Volunteer Hospice of Clallam County presents a six-week series of programs to provide an overview of the death and dying process and community resources for coping with a loss.
The programs are held 1-3 p.m. on Thursday afternoons at Trinity United Methodist Church, 100 Blake Ave., Sequim.
The series is scheduled to run from March 3-April 7.
Programs include “Introduction to Hospice” with Executive Director Sue Hynes; “Attitudes About Death and Dying” with Gary Lepak; “The Grief Process” with Cherie Copsey; “Families Dealing with Death and Dying” with Beth Garifalos, MSW; “Legal Issues” with attorney Ron Bell; and “Stress Management” with Ruth Marcus, Ph.D.
The series is free and open to the public. It also is required education for volunteers wishing to work directly with patients.
For more information or to register, call 452-1511 or see www.vhocc.org.
Grant helpVolunteer Hospice is seeking help with receiving grant funding. Anyone with such experience willing to share their expertise is encouraged to call Eileen Damian, president, or Sue Hynes, executive director, at 452-1511.
Hospice names new board members
Volunteer Hospice of Clallam County recently welcomed three individuals to its board of directors. They are Dennis Beguelin, Bruce Busch and Jim Mann. Each serves a three-year term.
Beguelin had an extensive career in the banking industry in California, working for Security Pacific National Bank. He finished his career as a regional administrator, retiring to Sequim six years ago with his wife.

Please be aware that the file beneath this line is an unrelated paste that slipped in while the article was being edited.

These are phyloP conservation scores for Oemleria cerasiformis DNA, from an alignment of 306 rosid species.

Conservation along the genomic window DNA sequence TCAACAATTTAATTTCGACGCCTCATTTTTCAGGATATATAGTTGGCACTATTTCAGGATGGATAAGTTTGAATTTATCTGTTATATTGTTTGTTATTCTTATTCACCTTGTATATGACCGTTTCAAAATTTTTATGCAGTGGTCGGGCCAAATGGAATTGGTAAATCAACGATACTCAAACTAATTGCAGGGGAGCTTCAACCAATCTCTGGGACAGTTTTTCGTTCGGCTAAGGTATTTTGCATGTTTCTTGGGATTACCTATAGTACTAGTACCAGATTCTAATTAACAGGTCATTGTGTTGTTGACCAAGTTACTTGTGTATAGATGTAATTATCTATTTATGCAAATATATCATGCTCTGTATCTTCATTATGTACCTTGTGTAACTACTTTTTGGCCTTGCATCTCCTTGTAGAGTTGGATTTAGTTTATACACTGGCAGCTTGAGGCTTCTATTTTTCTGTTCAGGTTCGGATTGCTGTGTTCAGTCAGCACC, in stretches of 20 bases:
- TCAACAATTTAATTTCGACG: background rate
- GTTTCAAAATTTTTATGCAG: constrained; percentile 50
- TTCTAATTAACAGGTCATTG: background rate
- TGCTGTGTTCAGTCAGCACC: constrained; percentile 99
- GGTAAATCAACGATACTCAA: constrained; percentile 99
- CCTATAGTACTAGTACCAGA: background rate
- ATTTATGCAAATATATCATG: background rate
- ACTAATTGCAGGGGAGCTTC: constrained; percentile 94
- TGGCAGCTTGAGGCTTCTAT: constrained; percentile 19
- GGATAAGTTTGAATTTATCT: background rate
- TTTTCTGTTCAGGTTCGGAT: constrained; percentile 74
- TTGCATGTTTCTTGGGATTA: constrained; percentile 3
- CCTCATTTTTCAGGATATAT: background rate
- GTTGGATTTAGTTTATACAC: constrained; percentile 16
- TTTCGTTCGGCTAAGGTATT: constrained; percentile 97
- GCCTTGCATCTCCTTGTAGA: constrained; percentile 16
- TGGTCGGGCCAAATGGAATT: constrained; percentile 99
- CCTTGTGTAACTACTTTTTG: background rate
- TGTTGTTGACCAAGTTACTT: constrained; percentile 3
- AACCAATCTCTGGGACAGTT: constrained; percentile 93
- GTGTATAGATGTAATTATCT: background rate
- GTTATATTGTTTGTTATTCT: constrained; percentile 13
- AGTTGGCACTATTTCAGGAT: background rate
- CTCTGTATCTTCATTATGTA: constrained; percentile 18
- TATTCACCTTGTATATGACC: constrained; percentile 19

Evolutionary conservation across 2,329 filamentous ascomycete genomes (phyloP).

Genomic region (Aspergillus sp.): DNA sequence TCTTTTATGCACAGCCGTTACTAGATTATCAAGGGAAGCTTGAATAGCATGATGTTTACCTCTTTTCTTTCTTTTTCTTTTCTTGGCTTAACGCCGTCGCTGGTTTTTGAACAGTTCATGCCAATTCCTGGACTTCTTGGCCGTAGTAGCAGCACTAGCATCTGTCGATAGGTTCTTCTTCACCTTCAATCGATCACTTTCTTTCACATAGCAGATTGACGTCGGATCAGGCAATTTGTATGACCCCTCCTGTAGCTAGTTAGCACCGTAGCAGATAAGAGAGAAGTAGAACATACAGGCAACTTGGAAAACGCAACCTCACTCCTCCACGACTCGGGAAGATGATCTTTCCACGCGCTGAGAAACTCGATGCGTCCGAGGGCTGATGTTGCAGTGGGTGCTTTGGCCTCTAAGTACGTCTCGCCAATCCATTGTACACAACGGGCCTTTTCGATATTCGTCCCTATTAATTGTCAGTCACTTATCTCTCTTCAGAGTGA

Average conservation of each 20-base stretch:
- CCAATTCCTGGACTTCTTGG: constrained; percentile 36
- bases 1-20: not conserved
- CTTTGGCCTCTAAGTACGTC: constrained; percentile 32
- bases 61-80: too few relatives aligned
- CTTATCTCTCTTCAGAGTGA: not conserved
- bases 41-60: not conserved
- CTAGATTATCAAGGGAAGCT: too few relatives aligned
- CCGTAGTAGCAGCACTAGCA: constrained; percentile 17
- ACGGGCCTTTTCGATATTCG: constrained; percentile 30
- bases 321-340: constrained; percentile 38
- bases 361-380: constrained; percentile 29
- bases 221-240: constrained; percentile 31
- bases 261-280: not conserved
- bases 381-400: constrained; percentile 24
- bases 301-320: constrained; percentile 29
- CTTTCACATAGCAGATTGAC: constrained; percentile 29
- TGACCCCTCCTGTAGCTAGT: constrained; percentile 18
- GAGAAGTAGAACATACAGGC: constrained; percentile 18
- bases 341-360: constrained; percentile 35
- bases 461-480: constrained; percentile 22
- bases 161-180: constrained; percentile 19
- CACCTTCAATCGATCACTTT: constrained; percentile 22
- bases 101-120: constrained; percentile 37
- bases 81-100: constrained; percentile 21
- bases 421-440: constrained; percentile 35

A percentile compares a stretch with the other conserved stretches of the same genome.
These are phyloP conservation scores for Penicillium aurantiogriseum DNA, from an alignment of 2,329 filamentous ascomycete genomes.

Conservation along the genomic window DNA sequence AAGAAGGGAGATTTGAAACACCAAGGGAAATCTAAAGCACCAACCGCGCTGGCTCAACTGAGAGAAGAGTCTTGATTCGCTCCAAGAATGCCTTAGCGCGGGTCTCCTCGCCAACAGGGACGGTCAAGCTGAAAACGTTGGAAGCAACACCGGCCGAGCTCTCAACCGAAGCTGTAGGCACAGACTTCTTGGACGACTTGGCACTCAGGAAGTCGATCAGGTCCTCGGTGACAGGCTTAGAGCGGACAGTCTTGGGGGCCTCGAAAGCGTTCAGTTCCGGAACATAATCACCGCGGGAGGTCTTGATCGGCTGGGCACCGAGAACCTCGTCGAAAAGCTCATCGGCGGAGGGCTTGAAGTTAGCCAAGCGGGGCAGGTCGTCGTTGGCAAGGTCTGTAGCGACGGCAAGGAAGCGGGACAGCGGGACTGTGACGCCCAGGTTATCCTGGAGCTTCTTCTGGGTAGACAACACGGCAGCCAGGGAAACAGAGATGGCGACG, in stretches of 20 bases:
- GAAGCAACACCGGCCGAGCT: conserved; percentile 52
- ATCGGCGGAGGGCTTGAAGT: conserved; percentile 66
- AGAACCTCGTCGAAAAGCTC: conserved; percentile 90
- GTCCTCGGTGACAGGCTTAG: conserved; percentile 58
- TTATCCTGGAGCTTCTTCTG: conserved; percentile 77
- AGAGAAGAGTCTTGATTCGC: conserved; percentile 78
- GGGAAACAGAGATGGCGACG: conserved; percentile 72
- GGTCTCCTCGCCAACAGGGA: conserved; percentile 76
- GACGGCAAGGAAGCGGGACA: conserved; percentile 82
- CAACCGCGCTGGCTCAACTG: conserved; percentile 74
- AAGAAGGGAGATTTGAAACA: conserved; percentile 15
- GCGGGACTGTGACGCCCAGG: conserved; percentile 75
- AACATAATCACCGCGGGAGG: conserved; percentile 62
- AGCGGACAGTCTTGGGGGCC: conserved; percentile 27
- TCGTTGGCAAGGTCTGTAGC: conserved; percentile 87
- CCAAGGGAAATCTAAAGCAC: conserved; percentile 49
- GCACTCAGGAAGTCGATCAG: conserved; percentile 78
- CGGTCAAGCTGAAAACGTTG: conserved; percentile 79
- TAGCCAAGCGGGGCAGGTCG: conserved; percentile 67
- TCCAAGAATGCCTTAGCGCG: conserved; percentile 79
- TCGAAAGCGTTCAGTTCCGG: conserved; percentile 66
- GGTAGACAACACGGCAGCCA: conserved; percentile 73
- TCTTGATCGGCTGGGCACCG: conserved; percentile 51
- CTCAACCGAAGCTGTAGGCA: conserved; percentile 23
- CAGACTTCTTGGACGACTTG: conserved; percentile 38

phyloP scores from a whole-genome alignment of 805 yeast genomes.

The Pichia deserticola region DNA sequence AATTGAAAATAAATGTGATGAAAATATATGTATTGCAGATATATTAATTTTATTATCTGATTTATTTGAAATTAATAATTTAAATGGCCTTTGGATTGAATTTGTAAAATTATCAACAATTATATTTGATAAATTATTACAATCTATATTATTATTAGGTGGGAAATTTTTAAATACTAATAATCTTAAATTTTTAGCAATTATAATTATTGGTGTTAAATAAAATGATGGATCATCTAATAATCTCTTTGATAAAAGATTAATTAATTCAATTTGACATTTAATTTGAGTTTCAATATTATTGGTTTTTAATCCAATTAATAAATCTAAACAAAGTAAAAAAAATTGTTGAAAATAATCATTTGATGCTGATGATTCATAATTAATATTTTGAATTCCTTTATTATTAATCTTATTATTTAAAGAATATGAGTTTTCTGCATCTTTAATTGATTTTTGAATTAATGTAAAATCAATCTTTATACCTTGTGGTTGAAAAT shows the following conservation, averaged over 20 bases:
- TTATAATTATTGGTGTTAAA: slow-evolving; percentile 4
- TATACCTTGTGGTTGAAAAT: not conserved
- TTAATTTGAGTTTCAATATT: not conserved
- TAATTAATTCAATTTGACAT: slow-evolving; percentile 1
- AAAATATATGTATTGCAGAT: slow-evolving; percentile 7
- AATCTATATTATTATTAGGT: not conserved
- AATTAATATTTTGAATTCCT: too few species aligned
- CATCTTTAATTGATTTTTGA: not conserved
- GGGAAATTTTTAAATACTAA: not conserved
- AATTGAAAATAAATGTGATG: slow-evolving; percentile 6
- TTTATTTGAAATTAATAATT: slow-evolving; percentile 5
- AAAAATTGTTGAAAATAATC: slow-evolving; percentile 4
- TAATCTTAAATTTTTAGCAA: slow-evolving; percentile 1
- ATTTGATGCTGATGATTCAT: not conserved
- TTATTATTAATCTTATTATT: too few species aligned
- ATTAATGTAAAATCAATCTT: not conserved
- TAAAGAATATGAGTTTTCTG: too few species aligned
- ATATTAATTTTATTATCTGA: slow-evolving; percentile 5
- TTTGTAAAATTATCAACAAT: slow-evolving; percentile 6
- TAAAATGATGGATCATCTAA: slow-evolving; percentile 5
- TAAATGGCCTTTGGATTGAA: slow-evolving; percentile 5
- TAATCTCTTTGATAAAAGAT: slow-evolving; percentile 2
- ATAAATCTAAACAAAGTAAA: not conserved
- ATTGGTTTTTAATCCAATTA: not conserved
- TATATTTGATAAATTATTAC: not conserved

For the past two years he has served as a volunteer with Volunteer Hospice of Clallam County providing respite care for the terminally ill.
Busch has a distinguished career in the Air Force, serving stateside as a flying instructor, in Europe as a wing logistics officer, and in Korea during the Pueblo crisis. He finished his military life as a logistics officer, then went to law school. He had a private practice in Sacramento, Calif., for 18 years before retiring to Sequim in 2003 with his wife, Dottie, who died just a year later. He became a volunteer “because they helped me.” He has served as one of the equipment delivery men
and then on board committees.
Mann describes his volunteer work with Volunteer Hospice as “one of the most rewarding things I’ve ever done.” With his wife, he retired to Sequim 22 years ago from Pacific Telephone as a special services technician. He started his telephone career in 1952 as a lineman for Ohio Bell. He took Volunteer Hospice’s six-week education course in 2001, which qualified him to become a volunteer.